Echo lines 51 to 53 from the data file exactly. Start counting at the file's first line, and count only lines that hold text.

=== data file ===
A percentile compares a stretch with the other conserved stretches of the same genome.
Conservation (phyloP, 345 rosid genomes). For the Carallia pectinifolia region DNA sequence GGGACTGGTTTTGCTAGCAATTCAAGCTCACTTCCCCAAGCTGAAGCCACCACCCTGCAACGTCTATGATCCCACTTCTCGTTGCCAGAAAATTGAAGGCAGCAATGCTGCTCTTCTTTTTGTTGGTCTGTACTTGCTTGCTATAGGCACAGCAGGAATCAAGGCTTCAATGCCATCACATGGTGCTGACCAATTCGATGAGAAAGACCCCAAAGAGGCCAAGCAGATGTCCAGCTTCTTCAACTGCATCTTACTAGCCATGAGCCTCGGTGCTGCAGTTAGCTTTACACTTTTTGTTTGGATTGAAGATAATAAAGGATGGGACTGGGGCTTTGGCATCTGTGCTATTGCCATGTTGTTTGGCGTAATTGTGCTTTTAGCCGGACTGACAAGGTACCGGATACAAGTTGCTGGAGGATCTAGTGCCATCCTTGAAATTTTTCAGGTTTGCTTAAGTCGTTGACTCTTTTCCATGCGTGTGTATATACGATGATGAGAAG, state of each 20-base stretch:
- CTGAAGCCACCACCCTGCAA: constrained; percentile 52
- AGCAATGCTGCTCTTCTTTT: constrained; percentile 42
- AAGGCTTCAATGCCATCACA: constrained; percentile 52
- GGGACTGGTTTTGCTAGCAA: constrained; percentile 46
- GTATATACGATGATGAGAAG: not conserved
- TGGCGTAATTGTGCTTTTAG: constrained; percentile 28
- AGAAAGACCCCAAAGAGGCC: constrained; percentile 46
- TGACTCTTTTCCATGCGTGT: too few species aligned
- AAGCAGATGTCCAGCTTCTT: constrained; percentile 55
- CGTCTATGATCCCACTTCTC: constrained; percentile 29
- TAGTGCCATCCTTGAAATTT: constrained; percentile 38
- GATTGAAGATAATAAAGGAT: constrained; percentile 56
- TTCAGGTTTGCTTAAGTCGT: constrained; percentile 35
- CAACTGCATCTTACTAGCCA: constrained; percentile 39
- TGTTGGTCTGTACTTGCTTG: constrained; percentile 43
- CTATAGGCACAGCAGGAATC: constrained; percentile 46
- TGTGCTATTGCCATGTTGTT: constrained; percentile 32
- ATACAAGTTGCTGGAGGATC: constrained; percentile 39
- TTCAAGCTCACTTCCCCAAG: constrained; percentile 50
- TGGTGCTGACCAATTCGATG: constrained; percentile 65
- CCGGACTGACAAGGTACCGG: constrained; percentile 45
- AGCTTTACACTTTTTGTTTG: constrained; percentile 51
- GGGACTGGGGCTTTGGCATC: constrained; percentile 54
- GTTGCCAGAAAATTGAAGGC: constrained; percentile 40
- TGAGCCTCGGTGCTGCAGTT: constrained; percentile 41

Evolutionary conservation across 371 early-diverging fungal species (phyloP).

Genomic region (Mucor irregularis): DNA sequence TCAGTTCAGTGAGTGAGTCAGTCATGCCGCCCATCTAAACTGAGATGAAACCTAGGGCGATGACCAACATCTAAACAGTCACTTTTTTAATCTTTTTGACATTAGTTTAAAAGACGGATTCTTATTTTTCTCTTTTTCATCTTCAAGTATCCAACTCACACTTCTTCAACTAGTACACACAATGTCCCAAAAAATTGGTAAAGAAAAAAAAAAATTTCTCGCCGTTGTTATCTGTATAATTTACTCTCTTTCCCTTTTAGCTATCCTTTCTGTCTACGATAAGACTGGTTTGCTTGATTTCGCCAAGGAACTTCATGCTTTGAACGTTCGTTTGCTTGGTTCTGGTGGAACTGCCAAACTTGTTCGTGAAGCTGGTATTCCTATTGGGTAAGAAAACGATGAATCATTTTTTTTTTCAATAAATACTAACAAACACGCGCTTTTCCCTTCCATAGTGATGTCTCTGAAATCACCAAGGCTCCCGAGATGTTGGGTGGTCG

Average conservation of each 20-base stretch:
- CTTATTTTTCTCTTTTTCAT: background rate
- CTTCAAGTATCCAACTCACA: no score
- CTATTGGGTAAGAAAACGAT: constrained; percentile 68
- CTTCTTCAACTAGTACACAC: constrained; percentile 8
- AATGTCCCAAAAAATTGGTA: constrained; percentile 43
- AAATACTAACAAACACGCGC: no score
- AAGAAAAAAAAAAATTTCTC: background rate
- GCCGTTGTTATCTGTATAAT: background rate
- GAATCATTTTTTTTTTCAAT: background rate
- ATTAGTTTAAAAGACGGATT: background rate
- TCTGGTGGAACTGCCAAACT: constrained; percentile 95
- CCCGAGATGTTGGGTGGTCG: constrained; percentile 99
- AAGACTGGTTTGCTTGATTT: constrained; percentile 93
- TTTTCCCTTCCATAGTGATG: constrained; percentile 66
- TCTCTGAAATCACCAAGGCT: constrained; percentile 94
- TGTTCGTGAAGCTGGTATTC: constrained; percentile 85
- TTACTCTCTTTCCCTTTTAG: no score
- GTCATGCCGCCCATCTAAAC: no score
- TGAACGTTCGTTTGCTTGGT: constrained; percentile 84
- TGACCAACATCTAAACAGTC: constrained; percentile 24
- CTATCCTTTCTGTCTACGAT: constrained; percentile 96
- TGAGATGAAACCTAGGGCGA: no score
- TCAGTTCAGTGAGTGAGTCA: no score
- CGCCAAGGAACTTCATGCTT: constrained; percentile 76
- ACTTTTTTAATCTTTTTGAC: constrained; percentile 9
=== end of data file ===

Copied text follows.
- CTATCCTTTCTGTCTACGAT: constrained; percentile 96
- TGAGATGAAACCTAGGGCGA: no score
- TCAGTTCAGTGAGTGAGTCA: no score